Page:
The Common Degu (Octodon degus), or just degu, is a small, social rodent unique to the lowlands of Chile. Active and extremely social during the day unlike the nocturnal rat, the Common Degu lives in burrows underground dug out in large communities of up to 100 rather than individually.

It is physically characterized by yellowish-brown fur, round ears, thin tail, and figure eight-shaped cheek teeth-- the reason behind its scientific name. People are able to keep the Common Degu as a pet, but it is recommended to have more than one as they thrive in colonies.

Common Degus have a height of 5.1”-5.9” (13-15 cm), body length between 9.8”-12.2” (25-31 cm), and an overall weight in the range of 6-10.6 lb (170-300 g). The tail length of a Common Degu is 5”-6” (13-15 cm). Common Degus have a typical lifespan of 1-4 years in the wild and 5-9 years in captivity.

Dimensioned collection of scaled drawings of Common Degu in various poses
The Common Degu (Octodon degus), or just degu, is a small, social rodent unique to the lowlands of Chile. Active and extremely social during the day unlike the nocturnal rat, the Common Degu lives in burrows underground dug out in large communities of up to 100 rather than individually.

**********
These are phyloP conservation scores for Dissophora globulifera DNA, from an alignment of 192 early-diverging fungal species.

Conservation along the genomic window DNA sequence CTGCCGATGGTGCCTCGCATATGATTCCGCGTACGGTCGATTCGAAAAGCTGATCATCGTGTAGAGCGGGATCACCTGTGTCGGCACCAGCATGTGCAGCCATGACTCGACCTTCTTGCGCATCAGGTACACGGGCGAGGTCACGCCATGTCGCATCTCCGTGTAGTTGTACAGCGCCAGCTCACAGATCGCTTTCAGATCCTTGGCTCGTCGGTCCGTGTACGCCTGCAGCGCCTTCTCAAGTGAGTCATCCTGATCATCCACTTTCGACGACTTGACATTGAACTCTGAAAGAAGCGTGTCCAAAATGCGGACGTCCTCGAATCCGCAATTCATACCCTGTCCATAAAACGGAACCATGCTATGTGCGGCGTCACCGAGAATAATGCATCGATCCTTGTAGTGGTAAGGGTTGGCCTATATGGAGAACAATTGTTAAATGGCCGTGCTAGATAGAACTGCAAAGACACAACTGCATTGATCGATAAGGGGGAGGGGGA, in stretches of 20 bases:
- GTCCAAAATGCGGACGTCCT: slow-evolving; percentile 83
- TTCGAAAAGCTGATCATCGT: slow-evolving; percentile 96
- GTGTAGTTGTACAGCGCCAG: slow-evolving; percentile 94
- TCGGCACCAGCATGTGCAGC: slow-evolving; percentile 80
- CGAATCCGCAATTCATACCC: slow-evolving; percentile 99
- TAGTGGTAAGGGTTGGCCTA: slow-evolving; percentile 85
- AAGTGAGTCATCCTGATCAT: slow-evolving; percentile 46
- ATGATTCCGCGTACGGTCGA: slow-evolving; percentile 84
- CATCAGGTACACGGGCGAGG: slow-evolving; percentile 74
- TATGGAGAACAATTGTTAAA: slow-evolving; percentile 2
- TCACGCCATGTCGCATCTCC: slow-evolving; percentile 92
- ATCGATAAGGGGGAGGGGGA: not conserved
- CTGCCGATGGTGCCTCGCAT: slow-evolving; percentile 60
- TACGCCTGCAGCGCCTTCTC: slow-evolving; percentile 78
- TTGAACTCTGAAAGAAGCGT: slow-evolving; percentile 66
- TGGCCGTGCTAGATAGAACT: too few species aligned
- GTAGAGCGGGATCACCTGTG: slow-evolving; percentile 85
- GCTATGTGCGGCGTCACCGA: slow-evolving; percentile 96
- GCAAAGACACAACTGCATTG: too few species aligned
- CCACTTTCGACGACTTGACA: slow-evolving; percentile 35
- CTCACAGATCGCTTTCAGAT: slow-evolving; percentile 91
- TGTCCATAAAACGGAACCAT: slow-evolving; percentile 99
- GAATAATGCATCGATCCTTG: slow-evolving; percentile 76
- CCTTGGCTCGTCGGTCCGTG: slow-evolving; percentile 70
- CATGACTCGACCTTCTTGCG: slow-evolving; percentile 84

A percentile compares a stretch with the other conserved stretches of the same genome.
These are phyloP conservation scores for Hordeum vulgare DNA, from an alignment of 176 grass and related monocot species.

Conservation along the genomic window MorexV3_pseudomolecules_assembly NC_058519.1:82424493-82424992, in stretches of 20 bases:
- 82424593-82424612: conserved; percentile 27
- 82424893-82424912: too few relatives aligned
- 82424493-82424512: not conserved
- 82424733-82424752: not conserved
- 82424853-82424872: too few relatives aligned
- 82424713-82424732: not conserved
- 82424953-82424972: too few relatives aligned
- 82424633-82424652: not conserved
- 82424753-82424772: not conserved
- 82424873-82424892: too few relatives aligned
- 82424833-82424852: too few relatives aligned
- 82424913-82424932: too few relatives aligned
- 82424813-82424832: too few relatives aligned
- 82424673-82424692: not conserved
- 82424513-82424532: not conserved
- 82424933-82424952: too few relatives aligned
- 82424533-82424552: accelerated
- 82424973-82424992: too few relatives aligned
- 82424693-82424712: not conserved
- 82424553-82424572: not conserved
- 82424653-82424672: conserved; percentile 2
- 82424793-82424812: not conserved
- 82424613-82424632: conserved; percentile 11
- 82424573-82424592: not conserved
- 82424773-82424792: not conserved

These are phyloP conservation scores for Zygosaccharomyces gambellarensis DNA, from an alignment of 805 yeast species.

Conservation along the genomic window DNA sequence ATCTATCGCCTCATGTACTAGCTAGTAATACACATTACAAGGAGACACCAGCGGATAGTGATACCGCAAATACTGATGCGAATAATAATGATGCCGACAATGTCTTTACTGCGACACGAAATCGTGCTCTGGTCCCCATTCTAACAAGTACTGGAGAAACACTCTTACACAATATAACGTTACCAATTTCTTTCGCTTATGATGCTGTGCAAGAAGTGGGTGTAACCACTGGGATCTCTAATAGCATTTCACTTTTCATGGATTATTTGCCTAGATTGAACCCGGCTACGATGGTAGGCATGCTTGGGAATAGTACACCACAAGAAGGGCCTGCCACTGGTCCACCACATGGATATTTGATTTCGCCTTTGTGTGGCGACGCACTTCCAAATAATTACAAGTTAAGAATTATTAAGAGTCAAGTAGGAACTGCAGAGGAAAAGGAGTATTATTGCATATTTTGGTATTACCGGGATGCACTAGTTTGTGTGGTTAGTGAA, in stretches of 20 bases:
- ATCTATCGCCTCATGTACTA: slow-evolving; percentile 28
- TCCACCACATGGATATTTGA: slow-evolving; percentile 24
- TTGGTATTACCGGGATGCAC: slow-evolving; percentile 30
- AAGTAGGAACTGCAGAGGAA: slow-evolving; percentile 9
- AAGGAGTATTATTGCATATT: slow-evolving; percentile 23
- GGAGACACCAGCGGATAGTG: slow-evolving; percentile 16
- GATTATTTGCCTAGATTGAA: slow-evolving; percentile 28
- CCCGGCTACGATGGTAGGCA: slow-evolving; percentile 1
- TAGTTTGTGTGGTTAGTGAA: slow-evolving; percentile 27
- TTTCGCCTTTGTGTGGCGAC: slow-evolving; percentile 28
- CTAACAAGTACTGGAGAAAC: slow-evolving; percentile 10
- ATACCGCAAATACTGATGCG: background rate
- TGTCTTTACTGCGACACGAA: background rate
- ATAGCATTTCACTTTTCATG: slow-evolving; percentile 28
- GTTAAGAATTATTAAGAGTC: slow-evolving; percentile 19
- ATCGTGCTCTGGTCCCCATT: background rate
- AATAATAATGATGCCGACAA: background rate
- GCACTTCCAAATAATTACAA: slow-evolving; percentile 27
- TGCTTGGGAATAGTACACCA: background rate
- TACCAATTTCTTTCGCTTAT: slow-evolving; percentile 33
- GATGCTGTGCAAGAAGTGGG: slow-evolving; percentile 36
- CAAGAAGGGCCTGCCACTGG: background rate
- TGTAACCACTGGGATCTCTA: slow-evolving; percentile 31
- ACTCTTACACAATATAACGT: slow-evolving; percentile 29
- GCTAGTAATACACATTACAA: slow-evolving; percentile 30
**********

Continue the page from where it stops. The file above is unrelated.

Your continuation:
Common Degus have a height of 5.1”-5.9” (13-15 cm), body length between 9.8”-12.2” (25-31 cm), and an overall weight in the range of 6-10.6 lb (170-300 g). The tail length of a Common Degu is 5”-6” (13-15 cm). Common Degus have a typical lifespan of 1-4 years in the wild and 5-9 years in captivity.

Dimensioned collection of scaled drawings of Common Degu in various poses
Common Degu
Height:
5.1”-5.9” | 13-15 cm
Width:
Length:
9.8”-12.2” | 25-31 cm
Depth:
Weight:
6-10.6 lb | 170-300 g
Area:
Tail Length
5”-6” | 13-15 cm
Scientific Name
Octodon degus
Lifespan
1-4 years (wild); 5-9 years (captivity)

Drawings include:

Common Degu side elevation (standing), front (standing), front (upright)

Details & Downloads